NASHVILLE, Tenn. — Hundreds of people gathered Wednesday at a candlelight vigil in Nashville to honor and mourn the three children and three adults who were killed in a shooting at a Christian school this week.
The downtown ceremony for the victims of the shooting at The Covenant School was largely somber and silent and filled with young people. First lady Jill Biden and singer Sheryl Crow were among those attending, as were civic leaders including the mayor and police chief.
“Just two days ago was our city’s worst day,” Mayor John Cooper said. “I so wish we weren’t here, but we need to be here.”
Earlier in the day, Pope Francis sent condolences to the city and offered prayers to those affected.
Police have said a 28-year-old former student drove up to the school Monday morning, shot out the glass doors, entered and began firing indiscriminately.
The dead were identified as as students Evelyn Dieckhaus, Hallie Scruggs and William Kinney, all 9 years old; Katherine Koonce, 60, the head of the school; substitute teacher Cynthia Peak, 61; and custodian Mike Hill, also 61.
Authorities have not yet determined the shooter’s motive but say the assailant did not target specific victims.
Another performer featured at the vigil, musician Margo Price, has been particularly vocal about Tennessee Gov. Bill Lee’s position on state gun laws. In response to the shooting, Price tweeted: “Our children are dying and being shot in school, but you’re more worried about drag queens than smart gun laws? You have blood on your hands.”
Lee said late Tuesday that Peak was a close friend of his wife, Maria, and that the two had been planning to meet for dinner after Peak’s work that day.
“Maria woke up this morning without one of her best friends,” Lee said in a video statement, adding that his wife once taught with Peak and Koonce. The women, he said, “have been family friends for decades.”
Crow has also pushed for stricter gun-control laws and released a tribute song to the 20 children and six adults who were killed in 2012 at an elementary school in Newtown, Connecticut. She responded to a tweet from Republican Sen. Marsha Blackburn of Tennessee in which Blackburn said she and her husband were “heartbroken” over the shooting and that she and her office stood “ready to assist.”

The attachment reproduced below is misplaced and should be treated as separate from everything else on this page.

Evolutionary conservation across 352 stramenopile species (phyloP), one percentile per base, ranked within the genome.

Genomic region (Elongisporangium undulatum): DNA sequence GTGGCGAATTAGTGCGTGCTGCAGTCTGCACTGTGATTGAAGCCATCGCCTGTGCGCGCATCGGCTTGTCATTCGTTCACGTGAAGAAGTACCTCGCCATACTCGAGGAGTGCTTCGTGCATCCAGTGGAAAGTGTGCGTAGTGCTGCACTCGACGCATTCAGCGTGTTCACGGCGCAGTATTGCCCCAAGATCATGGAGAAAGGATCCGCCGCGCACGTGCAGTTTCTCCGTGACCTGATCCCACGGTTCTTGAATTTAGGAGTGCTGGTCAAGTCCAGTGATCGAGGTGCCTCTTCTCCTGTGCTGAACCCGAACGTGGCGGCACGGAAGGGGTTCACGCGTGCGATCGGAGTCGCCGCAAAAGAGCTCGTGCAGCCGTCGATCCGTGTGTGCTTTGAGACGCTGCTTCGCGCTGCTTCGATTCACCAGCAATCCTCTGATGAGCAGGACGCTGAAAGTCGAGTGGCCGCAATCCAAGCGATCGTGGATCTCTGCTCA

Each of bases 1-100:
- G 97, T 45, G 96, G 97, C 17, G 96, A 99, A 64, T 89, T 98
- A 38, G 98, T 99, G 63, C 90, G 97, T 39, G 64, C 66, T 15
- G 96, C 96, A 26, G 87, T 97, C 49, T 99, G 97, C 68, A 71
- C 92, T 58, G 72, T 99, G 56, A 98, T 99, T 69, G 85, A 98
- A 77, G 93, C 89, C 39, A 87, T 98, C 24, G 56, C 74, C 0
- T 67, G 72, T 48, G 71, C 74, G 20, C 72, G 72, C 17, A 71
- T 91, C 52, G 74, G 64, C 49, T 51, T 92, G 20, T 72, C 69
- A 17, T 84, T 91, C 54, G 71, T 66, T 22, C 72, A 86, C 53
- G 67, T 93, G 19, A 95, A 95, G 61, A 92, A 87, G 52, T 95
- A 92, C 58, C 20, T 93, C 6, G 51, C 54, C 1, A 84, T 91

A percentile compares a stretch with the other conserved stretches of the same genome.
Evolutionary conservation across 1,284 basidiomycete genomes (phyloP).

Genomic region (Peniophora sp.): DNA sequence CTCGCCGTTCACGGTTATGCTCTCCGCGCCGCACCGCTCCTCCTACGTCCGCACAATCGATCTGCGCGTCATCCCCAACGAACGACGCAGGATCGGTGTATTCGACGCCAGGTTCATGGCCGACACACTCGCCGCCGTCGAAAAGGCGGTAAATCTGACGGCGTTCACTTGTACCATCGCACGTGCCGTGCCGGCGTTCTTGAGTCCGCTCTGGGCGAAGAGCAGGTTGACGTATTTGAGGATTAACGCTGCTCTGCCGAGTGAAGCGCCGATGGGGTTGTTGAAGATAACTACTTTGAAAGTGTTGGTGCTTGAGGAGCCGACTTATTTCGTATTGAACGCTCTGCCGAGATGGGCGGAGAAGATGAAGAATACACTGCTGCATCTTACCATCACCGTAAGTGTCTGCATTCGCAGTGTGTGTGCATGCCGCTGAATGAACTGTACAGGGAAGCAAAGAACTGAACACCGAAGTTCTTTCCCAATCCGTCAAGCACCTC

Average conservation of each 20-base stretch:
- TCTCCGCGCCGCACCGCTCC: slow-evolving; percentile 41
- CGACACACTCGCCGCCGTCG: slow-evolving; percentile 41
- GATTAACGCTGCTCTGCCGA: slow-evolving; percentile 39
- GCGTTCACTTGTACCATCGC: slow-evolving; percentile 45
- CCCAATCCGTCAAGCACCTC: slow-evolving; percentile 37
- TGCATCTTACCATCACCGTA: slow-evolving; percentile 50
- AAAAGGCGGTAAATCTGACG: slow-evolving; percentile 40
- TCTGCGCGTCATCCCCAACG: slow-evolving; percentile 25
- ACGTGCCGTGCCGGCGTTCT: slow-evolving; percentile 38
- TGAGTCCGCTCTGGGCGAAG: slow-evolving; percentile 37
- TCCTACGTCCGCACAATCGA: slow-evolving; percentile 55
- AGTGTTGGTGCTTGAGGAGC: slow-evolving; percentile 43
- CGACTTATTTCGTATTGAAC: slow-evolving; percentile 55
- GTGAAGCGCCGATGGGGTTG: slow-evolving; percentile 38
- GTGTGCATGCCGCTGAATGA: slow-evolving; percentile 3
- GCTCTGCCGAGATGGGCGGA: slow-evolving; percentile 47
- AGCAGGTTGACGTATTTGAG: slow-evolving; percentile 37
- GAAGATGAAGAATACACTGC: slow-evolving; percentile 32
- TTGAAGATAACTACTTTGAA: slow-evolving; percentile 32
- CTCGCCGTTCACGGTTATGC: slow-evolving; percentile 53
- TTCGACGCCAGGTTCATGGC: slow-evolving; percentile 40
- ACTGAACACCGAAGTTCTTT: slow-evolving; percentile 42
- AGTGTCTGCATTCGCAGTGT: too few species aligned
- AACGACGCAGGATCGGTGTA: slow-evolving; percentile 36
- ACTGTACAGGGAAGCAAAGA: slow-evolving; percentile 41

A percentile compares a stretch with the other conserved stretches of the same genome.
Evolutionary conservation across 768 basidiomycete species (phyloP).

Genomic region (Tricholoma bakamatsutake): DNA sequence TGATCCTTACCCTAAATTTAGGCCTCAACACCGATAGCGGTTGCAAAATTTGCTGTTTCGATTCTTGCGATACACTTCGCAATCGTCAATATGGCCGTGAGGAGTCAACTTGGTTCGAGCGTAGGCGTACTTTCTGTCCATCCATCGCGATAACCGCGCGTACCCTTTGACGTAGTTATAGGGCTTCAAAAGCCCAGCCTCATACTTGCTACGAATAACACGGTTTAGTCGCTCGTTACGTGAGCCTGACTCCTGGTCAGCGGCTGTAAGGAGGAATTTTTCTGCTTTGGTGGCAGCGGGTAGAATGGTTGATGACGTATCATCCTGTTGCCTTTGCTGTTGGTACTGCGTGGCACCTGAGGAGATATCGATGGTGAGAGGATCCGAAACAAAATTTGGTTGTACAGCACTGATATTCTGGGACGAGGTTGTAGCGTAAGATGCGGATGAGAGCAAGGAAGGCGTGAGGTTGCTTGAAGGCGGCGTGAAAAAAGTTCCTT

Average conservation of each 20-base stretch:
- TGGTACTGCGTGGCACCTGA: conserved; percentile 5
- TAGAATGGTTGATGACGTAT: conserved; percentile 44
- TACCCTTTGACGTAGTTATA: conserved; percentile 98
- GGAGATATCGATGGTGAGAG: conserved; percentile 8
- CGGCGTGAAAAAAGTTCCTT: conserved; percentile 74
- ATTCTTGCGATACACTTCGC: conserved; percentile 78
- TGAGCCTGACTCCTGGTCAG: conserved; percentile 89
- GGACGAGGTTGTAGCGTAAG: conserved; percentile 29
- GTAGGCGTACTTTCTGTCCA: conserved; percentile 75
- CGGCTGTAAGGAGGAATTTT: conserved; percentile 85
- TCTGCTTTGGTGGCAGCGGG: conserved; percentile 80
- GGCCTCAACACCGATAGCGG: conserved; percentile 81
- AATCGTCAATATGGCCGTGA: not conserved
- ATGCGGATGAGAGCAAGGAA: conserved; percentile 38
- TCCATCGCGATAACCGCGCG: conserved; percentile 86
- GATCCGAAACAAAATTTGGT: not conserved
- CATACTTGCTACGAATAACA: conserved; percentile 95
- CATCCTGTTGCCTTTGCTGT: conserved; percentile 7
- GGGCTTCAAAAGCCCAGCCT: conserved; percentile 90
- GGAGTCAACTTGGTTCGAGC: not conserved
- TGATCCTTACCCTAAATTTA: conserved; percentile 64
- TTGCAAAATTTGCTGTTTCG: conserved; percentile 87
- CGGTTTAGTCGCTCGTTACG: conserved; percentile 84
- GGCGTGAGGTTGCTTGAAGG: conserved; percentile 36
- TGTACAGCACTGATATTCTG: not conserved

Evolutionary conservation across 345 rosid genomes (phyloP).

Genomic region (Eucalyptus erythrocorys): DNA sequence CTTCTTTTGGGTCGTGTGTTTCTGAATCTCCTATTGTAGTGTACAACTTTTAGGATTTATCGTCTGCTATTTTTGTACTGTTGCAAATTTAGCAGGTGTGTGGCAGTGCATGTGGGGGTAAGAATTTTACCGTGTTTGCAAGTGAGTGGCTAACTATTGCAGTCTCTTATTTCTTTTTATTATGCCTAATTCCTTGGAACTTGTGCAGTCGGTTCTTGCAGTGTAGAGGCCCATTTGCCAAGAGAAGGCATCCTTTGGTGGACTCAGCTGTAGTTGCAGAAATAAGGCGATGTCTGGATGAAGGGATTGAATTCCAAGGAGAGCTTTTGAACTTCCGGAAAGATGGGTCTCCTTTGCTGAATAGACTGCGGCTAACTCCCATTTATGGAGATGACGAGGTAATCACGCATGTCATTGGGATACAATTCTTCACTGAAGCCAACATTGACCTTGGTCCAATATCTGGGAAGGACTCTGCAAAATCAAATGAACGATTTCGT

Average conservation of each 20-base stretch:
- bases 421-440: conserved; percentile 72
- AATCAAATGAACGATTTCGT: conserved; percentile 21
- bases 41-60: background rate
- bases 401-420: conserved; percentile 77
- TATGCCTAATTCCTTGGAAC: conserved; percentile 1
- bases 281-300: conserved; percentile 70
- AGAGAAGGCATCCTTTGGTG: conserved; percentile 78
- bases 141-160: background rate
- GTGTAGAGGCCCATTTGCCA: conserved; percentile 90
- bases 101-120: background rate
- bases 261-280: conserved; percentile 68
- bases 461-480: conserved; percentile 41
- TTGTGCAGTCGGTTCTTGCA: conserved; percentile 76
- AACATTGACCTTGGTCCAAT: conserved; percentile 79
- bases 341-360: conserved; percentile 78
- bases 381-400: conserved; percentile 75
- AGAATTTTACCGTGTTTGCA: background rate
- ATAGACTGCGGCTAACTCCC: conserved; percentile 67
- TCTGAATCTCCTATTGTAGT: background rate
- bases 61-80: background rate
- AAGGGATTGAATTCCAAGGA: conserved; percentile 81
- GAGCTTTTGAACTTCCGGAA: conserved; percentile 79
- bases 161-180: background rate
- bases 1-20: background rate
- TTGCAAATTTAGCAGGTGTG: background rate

“If you are ready to assist,” Crow tweeted, “please pass sensible gun laws so that the children of Tennessee and America at large might attend school without risk of being gunned down.”
“Our hearts are just broken with the pain and sorrow of knowing that parents in our community had to identify the bodies of their children today who were murdered yesterday in classrooms with assault rifles — thinking about what that must have been like as a parent of a 9-year- old,” said Ketch Secor, another musician who was attending Wednesday’s vigil.
Cooper and Democratic Rep. Harold Love Jr. have also called for stronger gun-control measures. The Republican-led Statehouse has largely rebuffed such calls.
Pastor George Grant, a leader with the Nashville Presbytery, steered clear of the political debate.
“As pundits and politicians try to make sense out of the senseless, we’re not really asking why. We know why — we live in a broken, fallen world,” Grant said. The church linked to the school is a member of the presbytery, which includes congregations in middle Tennessee and southwestern Kentucky.
In a blog post published Wednesday, Grant recounted how notifications about an active shooter at the school interrupted a presbytery planning meeting that included Chad Scruggs, Covenant Presbyterian Church pastor and father of one of the shooting victims.
“We emptied into the hallway, stricken, eyes clouded with unbelief, horror and grief. … Our worst fears were realized,” Grant wrote.
Police said the shooter, identified as Audrey Hale, was under a doctor’s care for an undisclosed emotional disorder and was not on the radar of police before the attack. Hale was fatally shot by police at the school Monday.
Authorities have given unclear information on Hale’s gender.
For hours Monday, police identified the shooter as a woman. Later in the day, the police chief said Hale was transgender. In an email Tuesday, a police spokesperson said Hale “was assigned female at birth” but used masculine pronouns on a social media profile.
Maria Colomy, a former teacher at the Nossi College of Art & Design in Nashville, recalled Hale as a talented artist while a student in Colomy’s social media class in 2017. Colomy remembered Hale “going above and beyond” on projects.”
She said she saw postings on Facebook during the past year in which Hale wrote about the death of a romantic partner and asked to be called by a male name and male pronouns.
Hale had “been very publicly grieving” on Facebook, Colomy said. “It was during that grief (Hale) said, ‘In this person’s honor, I am going to be the person who I want to be, and I want to be called Aiden.’”
On Hale’s first day at the Nossi School, Colomy said she saw Hale become frustrated while trying to log into the student portal and start to cry.
“I went up to (Hale) and said, ‘Hey, if you need to step out, it’s totally OK,’” Colomy said. But after that, Colomy said Hale began to feel safe at school and “really started thriving.”
Samira Hardcastle, who attended both middle and high school with Hale, said Hale seemed sweet and socially awkward. Hardcastle said she spoke to Hale briefly last month at an event for a mutual friend, and nothing seemed out of the ordinary.
As a middle school teacher, Hardcastle said, she is still processing what happened.
“I don’t think we can rationalize irrational actions, so I am just trying to make peace with that,” she said.